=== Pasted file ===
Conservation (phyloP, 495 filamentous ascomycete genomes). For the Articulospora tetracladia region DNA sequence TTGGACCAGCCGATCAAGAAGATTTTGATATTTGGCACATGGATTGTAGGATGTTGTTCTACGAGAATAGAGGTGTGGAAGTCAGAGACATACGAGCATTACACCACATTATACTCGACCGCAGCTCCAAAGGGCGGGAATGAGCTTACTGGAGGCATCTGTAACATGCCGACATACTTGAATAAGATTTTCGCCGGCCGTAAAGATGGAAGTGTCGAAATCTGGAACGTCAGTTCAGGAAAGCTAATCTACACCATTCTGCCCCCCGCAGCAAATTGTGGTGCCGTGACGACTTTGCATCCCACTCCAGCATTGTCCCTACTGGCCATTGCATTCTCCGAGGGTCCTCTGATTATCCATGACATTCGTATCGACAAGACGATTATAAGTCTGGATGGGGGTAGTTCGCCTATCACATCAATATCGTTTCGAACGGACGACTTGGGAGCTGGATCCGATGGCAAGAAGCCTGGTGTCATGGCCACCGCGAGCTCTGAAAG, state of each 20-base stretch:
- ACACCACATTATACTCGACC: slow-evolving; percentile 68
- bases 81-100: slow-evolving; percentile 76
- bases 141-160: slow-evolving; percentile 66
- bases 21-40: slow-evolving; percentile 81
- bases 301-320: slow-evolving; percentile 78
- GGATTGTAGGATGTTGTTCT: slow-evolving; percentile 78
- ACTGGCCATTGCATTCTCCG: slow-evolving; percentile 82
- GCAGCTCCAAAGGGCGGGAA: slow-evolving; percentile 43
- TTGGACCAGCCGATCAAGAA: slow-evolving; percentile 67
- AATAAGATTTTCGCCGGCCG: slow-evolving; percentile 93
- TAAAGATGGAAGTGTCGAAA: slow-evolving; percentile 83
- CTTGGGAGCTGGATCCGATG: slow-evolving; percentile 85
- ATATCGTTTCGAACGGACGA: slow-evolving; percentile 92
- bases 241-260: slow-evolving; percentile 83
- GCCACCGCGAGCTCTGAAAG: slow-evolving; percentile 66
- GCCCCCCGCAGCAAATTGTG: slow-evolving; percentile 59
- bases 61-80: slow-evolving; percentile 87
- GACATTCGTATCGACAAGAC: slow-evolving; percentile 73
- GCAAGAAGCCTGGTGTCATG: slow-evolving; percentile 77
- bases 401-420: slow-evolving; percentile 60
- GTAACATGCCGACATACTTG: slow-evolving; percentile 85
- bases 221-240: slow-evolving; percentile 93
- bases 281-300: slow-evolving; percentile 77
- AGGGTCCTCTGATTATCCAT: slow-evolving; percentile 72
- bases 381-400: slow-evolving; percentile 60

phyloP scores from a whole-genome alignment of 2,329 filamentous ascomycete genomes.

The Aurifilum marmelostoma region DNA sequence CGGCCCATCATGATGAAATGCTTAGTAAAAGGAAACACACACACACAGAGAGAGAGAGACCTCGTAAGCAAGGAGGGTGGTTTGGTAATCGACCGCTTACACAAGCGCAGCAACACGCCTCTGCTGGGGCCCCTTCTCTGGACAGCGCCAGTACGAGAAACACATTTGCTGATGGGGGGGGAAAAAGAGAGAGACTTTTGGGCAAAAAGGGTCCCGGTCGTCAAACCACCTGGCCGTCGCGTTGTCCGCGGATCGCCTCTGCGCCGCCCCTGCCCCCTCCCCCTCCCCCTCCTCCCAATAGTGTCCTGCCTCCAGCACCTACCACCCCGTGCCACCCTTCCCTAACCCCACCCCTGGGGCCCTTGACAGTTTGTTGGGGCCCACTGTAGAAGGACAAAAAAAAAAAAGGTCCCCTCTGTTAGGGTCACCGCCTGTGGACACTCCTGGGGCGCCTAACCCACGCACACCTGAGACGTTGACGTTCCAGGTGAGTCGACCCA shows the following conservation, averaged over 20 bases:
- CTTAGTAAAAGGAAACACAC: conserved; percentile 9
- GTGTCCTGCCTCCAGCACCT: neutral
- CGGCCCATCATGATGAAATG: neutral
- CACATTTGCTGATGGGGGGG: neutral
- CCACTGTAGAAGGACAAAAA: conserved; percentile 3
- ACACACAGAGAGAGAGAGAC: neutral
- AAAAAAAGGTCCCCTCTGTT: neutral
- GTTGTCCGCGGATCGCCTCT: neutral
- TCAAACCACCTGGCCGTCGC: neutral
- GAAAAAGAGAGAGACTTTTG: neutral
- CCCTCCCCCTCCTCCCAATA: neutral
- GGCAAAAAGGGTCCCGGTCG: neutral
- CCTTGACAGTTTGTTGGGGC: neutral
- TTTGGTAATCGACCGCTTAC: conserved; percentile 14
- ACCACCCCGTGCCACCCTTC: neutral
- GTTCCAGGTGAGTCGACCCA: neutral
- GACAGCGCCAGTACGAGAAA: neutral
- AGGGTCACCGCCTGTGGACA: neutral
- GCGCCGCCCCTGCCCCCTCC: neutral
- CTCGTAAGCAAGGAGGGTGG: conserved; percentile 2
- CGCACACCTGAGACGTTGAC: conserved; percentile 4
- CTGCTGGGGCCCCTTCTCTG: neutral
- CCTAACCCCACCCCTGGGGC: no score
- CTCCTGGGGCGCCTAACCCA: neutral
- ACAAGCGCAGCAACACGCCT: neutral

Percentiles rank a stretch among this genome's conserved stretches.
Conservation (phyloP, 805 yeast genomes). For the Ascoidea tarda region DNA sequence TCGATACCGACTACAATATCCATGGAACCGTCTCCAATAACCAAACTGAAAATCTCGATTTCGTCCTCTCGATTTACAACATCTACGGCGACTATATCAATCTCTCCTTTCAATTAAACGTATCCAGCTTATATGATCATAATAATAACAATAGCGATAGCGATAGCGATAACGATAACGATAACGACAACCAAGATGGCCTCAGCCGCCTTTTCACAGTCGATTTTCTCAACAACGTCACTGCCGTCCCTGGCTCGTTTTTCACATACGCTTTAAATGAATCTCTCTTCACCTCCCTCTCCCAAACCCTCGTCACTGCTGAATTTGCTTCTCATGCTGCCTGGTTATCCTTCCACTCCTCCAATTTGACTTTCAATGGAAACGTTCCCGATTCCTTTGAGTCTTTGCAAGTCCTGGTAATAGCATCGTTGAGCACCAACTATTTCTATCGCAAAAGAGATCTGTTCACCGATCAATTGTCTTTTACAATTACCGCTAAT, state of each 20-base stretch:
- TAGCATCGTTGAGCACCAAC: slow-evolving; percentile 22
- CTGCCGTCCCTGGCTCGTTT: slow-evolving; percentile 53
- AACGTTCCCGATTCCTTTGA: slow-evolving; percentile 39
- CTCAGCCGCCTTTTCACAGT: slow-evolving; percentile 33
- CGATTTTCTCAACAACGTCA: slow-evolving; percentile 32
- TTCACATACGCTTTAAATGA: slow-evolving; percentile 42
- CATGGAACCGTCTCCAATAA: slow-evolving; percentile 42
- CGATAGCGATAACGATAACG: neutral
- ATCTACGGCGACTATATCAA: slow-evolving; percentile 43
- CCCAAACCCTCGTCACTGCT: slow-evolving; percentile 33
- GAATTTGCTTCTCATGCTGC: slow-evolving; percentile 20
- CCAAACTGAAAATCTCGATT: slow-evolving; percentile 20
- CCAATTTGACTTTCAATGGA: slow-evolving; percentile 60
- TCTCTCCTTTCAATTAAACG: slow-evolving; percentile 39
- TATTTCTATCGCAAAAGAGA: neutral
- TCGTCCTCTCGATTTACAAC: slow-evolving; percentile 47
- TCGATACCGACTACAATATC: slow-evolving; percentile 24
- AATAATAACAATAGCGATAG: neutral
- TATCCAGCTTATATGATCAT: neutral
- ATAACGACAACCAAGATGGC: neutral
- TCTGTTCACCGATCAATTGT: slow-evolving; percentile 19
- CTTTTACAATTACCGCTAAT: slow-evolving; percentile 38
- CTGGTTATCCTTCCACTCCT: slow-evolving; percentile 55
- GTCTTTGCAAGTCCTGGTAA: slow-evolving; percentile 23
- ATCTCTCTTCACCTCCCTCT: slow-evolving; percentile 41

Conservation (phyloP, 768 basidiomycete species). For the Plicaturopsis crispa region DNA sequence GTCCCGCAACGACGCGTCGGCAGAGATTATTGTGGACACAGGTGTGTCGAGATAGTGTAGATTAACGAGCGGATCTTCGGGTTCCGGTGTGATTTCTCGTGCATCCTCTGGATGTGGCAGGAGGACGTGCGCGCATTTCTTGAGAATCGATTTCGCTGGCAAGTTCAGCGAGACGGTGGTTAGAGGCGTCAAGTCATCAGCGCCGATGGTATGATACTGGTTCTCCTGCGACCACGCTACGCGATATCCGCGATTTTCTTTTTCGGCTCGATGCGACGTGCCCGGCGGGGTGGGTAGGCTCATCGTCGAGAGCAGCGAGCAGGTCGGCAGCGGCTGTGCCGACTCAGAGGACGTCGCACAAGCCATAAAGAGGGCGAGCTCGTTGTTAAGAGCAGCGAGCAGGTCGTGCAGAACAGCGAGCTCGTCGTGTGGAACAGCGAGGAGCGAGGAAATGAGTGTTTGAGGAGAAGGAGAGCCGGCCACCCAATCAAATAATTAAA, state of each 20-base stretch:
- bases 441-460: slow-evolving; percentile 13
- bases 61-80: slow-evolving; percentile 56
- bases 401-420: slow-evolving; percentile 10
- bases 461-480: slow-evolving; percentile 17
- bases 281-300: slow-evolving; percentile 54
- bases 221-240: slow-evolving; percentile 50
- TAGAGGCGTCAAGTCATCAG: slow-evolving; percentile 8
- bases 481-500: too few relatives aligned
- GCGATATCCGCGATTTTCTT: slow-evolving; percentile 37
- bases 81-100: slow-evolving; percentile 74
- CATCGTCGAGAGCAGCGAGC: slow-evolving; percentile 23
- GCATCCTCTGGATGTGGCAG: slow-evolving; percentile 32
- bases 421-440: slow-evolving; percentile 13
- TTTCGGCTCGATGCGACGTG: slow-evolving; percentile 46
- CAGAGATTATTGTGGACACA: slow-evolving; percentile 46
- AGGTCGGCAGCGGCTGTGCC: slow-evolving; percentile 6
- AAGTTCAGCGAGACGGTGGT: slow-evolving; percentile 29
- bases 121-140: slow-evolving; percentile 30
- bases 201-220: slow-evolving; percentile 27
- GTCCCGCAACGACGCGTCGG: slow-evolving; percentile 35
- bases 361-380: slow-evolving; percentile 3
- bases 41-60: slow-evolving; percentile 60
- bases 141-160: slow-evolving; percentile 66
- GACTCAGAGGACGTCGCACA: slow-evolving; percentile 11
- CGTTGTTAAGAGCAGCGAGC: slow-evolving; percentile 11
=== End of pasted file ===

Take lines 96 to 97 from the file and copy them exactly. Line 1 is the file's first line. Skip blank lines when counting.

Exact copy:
- CAGAGATTATTGTGGACACA: slow-evolving; percentile 46
- AGGTCGGCAGCGGCTGTGCC: slow-evolving; percentile 6